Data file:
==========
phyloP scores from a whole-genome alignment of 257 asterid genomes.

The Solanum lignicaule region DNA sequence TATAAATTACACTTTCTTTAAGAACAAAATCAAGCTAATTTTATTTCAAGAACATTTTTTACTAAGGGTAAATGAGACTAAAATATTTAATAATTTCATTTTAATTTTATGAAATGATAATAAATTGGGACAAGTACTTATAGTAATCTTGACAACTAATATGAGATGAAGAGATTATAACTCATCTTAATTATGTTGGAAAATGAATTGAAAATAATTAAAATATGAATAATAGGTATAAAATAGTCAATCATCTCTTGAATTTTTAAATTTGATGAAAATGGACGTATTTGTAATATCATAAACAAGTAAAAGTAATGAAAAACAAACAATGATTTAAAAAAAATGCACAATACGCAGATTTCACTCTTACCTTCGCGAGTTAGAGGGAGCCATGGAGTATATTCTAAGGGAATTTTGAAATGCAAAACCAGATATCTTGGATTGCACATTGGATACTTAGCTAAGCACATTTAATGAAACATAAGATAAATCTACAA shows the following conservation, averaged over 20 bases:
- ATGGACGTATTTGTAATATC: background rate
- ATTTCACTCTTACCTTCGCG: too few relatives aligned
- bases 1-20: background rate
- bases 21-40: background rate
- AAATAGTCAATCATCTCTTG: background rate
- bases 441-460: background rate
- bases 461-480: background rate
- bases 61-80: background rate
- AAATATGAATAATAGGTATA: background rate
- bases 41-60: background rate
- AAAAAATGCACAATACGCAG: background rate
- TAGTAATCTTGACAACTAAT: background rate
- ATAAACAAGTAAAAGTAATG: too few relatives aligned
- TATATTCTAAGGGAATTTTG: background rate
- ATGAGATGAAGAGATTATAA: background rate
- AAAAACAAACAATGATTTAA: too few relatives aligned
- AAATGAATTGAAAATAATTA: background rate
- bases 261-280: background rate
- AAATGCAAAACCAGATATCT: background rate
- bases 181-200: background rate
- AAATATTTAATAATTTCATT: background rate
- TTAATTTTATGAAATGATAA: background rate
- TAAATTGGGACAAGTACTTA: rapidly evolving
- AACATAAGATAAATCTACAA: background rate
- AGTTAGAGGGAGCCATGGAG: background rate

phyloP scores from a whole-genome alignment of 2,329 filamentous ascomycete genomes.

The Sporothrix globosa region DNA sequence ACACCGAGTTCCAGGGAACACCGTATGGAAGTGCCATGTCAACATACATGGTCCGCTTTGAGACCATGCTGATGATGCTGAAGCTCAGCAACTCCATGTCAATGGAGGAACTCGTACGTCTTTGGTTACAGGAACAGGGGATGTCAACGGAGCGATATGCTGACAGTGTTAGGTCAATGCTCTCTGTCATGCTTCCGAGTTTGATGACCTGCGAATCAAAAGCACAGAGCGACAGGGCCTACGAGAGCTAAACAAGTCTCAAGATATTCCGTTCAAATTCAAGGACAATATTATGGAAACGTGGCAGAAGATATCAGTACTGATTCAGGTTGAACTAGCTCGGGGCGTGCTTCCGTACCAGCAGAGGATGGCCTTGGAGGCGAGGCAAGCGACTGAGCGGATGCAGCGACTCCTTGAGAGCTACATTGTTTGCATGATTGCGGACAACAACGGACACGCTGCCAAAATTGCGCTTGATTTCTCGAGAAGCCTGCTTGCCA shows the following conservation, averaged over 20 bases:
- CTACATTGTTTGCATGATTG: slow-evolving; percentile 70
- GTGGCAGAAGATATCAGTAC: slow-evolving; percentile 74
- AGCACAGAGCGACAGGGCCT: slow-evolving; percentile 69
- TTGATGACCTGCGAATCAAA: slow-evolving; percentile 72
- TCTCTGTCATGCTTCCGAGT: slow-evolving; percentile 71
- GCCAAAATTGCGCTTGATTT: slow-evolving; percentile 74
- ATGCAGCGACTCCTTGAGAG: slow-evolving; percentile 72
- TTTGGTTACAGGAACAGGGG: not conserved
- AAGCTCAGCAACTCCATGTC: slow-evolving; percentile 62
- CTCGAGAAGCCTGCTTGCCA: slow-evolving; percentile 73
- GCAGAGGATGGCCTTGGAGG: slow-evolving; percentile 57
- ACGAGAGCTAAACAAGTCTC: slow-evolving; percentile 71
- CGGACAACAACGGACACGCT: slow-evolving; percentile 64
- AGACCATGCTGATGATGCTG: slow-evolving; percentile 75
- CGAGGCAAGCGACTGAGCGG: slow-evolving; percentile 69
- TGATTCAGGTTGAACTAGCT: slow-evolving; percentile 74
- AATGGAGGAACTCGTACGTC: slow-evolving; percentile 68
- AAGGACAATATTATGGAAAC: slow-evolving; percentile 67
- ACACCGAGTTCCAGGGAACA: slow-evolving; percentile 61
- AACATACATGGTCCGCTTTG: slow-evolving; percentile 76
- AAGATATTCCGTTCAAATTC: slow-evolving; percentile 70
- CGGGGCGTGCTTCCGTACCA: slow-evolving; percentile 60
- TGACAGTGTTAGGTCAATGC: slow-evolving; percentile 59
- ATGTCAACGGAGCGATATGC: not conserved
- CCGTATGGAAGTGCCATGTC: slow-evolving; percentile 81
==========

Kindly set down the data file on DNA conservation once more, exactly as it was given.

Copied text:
phyloP scores from a whole-genome alignment of 257 asterid genomes.

The Solanum lignicaule region DNA sequence TATAAATTACACTTTCTTTAAGAACAAAATCAAGCTAATTTTATTTCAAGAACATTTTTTACTAAGGGTAAATGAGACTAAAATATTTAATAATTTCATTTTAATTTTATGAAATGATAATAAATTGGGACAAGTACTTATAGTAATCTTGACAACTAATATGAGATGAAGAGATTATAACTCATCTTAATTATGTTGGAAAATGAATTGAAAATAATTAAAATATGAATAATAGGTATAAAATAGTCAATCATCTCTTGAATTTTTAAATTTGATGAAAATGGACGTATTTGTAATATCATAAACAAGTAAAAGTAATGAAAAACAAACAATGATTTAAAAAAAATGCACAATACGCAGATTTCACTCTTACCTTCGCGAGTTAGAGGGAGCCATGGAGTATATTCTAAGGGAATTTTGAAATGCAAAACCAGATATCTTGGATTGCACATTGGATACTTAGCTAAGCACATTTAATGAAACATAAGATAAATCTACAA shows the following conservation, averaged over 20 bases:
- ATGGACGTATTTGTAATATC: background rate
- ATTTCACTCTTACCTTCGCG: too few relatives aligned
- bases 1-20: background rate
- bases 21-40: background rate
- AAATAGTCAATCATCTCTTG: background rate
- bases 441-460: background rate
- bases 461-480: background rate
- bases 61-80: background rate
- AAATATGAATAATAGGTATA: background rate
- bases 41-60: background rate
- AAAAAATGCACAATACGCAG: background rate
- TAGTAATCTTGACAACTAAT: background rate
- ATAAACAAGTAAAAGTAATG: too few relatives aligned
- TATATTCTAAGGGAATTTTG: background rate
- ATGAGATGAAGAGATTATAA: background rate
- AAAAACAAACAATGATTTAA: too few relatives aligned
- AAATGAATTGAAAATAATTA: background rate
- bases 261-280: background rate
- AAATGCAAAACCAGATATCT: background rate
- bases 181-200: background rate
- AAATATTTAATAATTTCATT: background rate
- TTAATTTTATGAAATGATAA: background rate
- TAAATTGGGACAAGTACTTA: rapidly evolving
- AACATAAGATAAATCTACAA: background rate
- AGTTAGAGGGAGCCATGGAG: background rate

phyloP scores from a whole-genome alignment of 2,329 filamentous ascomycete genomes.

The Sporothrix globosa region DNA sequence ACACCGAGTTCCAGGGAACACCGTATGGAAGTGCCATGTCAACATACATGGTCCGCTTTGAGACCATGCTGATGATGCTGAAGCTCAGCAACTCCATGTCAATGGAGGAACTCGTACGTCTTTGGTTACAGGAACAGGGGATGTCAACGGAGCGATATGCTGACAGTGTTAGGTCAATGCTCTCTGTCATGCTTCCGAGTTTGATGACCTGCGAATCAAAAGCACAGAGCGACAGGGCCTACGAGAGCTAAACAAGTCTCAAGATATTCCGTTCAAATTCAAGGACAATATTATGGAAACGTGGCAGAAGATATCAGTACTGATTCAGGTTGAACTAGCTCGGGGCGTGCTTCCGTACCAGCAGAGGATGGCCTTGGAGGCGAGGCAAGCGACTGAGCGGATGCAGCGACTCCTTGAGAGCTACATTGTTTGCATGATTGCGGACAACAACGGACACGCTGCCAAAATTGCGCTTGATTTCTCGAGAAGCCTGCTTGCCA shows the following conservation, averaged over 20 bases:
- CTACATTGTTTGCATGATTG: slow-evolving; percentile 70
- GTGGCAGAAGATATCAGTAC: slow-evolving; percentile 74
- AGCACAGAGCGACAGGGCCT: slow-evolving; percentile 69
- TTGATGACCTGCGAATCAAA: slow-evolving; percentile 72
- TCTCTGTCATGCTTCCGAGT: slow-evolving; percentile 71
- GCCAAAATTGCGCTTGATTT: slow-evolving; percentile 74
- ATGCAGCGACTCCTTGAGAG: slow-evolving; percentile 72
- TTTGGTTACAGGAACAGGGG: not conserved
- AAGCTCAGCAACTCCATGTC: slow-evolving; percentile 62
- CTCGAGAAGCCTGCTTGCCA: slow-evolving; percentile 73
- GCAGAGGATGGCCTTGGAGG: slow-evolving; percentile 57
- ACGAGAGCTAAACAAGTCTC: slow-evolving; percentile 71
- CGGACAACAACGGACACGCT: slow-evolving; percentile 64
- AGACCATGCTGATGATGCTG: slow-evolving; percentile 75
- CGAGGCAAGCGACTGAGCGG: slow-evolving; percentile 69
- TGATTCAGGTTGAACTAGCT: slow-evolving; percentile 74
- AATGGAGGAACTCGTACGTC: slow-evolving; percentile 68
- AAGGACAATATTATGGAAAC: slow-evolving; percentile 67
- ACACCGAGTTCCAGGGAACA: slow-evolving; percentile 61
- AACATACATGGTCCGCTTTG: slow-evolving; percentile 76
- AAGATATTCCGTTCAAATTC: slow-evolving; percentile 70
- CGGGGCGTGCTTCCGTACCA: slow-evolving; percentile 60
- TGACAGTGTTAGGTCAATGC: slow-evolving; percentile 59
- ATGTCAACGGAGCGATATGC: not conserved
- CCGTATGGAAGTGCCATGTC: slow-evolving; percentile 81